The Devil And The Deep Blue Sea
While open-source software's reputation for security has taken a hit lately, Microsoft's Palladium presents itself as an opportunity to improve security by eliminating entire classes of potential exploits. However, Palladium cannot protect us from most security threats - and its aim may be to eliminate open source software on commodity hardware.
Nobody disputes that buffer overflows and similar attacks have been one of the most persistent sources of serious security problems in recent years.
Palladium might provide substantial security against these attacks, because it will require that all code be digitally signed before it can run. This will be enforced at the hardware level, to reduce the likelihood of serious implementation bugs. This model could plausibly eliminate attacks whereby low-level code might be erroneously executed by a privileged application.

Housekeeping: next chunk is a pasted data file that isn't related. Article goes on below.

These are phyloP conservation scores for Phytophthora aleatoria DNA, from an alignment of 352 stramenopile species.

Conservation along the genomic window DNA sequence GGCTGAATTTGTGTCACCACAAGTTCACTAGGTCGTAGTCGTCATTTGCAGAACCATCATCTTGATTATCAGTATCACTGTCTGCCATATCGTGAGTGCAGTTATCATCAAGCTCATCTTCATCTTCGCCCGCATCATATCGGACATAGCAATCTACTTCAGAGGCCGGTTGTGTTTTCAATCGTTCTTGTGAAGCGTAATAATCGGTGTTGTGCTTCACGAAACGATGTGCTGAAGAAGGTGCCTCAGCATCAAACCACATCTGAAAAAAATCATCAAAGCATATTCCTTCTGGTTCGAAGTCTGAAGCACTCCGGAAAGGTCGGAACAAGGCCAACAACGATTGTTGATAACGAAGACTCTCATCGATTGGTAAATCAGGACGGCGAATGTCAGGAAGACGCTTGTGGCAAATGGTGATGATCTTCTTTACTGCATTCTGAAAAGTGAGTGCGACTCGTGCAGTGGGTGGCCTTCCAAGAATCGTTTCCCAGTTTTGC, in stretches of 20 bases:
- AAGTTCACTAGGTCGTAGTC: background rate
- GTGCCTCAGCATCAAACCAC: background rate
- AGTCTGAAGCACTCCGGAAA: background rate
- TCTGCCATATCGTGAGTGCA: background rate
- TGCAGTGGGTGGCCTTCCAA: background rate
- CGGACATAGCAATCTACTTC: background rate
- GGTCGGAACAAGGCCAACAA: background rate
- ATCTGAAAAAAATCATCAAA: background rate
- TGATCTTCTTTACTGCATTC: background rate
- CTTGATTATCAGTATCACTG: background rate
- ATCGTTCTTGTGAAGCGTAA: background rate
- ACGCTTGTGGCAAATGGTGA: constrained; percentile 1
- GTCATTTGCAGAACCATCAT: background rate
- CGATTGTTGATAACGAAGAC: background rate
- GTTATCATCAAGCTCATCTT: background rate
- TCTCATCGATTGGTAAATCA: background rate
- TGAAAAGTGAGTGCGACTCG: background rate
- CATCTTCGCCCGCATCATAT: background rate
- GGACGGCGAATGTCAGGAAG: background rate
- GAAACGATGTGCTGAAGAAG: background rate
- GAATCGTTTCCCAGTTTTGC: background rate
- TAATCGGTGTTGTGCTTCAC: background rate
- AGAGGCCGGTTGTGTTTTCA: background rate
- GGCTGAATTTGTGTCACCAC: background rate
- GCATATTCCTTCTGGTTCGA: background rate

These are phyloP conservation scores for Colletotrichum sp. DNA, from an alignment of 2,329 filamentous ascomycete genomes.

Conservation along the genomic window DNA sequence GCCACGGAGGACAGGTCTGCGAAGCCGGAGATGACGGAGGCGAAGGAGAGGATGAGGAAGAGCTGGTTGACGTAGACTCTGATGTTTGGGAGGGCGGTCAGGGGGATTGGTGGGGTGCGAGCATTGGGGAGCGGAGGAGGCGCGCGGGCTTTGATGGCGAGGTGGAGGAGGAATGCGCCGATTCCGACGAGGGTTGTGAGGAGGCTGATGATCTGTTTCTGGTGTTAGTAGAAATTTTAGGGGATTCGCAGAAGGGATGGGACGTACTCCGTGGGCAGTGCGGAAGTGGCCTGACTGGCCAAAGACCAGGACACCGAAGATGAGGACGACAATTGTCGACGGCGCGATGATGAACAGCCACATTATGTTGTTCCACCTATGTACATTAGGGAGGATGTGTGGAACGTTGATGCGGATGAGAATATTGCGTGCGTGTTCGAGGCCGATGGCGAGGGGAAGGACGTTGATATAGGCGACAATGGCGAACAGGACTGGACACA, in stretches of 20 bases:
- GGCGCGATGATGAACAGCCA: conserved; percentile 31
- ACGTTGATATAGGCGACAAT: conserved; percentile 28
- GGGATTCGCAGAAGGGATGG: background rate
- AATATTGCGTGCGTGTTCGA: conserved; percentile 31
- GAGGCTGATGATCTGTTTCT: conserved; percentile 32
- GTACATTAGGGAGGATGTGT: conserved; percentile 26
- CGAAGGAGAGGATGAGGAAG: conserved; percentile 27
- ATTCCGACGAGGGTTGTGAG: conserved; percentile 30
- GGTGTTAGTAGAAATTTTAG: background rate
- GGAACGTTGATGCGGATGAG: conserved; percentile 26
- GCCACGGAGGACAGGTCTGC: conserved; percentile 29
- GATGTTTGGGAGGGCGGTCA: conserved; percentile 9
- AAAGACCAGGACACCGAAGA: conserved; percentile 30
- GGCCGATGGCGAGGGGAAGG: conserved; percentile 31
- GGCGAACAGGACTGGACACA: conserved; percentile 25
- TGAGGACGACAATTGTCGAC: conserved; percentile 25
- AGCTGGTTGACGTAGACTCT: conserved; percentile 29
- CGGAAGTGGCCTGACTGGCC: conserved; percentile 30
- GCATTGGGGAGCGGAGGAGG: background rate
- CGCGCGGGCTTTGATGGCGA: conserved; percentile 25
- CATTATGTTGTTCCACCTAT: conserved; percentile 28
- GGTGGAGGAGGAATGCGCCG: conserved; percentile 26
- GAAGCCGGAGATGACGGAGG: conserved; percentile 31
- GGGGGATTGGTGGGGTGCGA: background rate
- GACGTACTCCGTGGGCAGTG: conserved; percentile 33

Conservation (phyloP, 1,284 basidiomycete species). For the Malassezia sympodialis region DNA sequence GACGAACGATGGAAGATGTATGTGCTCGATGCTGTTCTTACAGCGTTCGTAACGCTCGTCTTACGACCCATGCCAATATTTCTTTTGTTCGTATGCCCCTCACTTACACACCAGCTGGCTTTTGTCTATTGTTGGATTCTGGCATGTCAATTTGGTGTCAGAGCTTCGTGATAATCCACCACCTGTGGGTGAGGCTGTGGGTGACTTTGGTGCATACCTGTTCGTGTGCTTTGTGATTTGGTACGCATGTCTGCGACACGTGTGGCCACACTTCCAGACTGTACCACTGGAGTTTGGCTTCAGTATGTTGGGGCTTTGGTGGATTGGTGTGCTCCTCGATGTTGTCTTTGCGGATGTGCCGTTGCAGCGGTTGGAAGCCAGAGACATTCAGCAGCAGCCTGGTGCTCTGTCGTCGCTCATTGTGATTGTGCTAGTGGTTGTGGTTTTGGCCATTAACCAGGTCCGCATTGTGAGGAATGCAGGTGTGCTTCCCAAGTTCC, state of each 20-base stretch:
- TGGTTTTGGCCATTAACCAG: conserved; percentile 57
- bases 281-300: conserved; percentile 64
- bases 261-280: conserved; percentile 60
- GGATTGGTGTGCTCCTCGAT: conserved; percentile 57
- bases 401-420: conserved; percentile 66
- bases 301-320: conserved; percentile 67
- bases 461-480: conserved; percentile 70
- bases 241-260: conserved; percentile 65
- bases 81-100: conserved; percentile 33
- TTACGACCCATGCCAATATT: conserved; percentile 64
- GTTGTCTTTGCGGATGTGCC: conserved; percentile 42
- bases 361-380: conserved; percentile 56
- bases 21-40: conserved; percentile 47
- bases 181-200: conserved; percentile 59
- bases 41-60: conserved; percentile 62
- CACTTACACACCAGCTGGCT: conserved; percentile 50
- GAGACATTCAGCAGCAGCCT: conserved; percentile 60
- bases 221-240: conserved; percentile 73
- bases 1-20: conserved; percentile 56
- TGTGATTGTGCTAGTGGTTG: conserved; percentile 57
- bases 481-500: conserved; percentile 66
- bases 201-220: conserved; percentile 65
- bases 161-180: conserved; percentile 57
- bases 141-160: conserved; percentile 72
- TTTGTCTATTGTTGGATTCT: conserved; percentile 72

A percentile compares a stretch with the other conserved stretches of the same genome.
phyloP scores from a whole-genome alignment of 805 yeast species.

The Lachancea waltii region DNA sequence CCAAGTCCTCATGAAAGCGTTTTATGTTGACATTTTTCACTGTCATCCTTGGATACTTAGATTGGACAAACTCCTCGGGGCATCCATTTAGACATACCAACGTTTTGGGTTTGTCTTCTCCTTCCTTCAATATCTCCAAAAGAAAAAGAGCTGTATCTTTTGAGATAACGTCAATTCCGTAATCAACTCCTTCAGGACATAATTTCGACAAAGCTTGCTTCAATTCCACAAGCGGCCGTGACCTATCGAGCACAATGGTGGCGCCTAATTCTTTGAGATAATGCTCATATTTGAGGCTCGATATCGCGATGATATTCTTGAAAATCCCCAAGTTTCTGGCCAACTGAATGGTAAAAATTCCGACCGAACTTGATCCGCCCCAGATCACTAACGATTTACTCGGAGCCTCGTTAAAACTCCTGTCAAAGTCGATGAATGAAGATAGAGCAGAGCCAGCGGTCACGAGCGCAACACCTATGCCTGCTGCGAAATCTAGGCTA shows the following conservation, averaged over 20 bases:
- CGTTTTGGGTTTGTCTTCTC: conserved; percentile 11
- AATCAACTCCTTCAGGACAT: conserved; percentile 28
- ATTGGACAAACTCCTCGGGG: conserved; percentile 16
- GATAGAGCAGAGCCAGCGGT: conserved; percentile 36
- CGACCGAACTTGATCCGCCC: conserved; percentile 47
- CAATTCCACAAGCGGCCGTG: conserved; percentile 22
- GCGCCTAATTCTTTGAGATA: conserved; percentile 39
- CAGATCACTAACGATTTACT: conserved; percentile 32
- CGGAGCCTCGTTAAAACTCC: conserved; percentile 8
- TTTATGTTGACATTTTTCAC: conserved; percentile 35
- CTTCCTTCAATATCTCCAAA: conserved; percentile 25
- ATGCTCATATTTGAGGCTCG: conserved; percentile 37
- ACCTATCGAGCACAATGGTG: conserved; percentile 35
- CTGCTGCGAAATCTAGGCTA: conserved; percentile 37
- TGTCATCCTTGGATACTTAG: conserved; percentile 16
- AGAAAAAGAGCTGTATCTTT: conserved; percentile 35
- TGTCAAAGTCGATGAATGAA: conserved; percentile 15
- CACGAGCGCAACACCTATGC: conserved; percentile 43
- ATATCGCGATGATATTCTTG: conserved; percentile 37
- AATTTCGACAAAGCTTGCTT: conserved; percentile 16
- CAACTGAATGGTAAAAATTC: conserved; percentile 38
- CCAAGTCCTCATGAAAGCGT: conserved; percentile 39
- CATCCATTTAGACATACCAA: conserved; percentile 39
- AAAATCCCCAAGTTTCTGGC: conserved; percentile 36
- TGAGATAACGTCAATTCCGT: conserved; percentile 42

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- News: Microsoft Palladium: Access denied! (18 July 2002)
- News: Palladium holds Promise, and Peril (8 July 2002)
- News: Microsoft security plan shouldn't shut out competitors (3 July 2002)
- News: Microsoft security: Will it be different this time? (28 June 2002)
- News: More "security" from Microsoft (24 June 2002)
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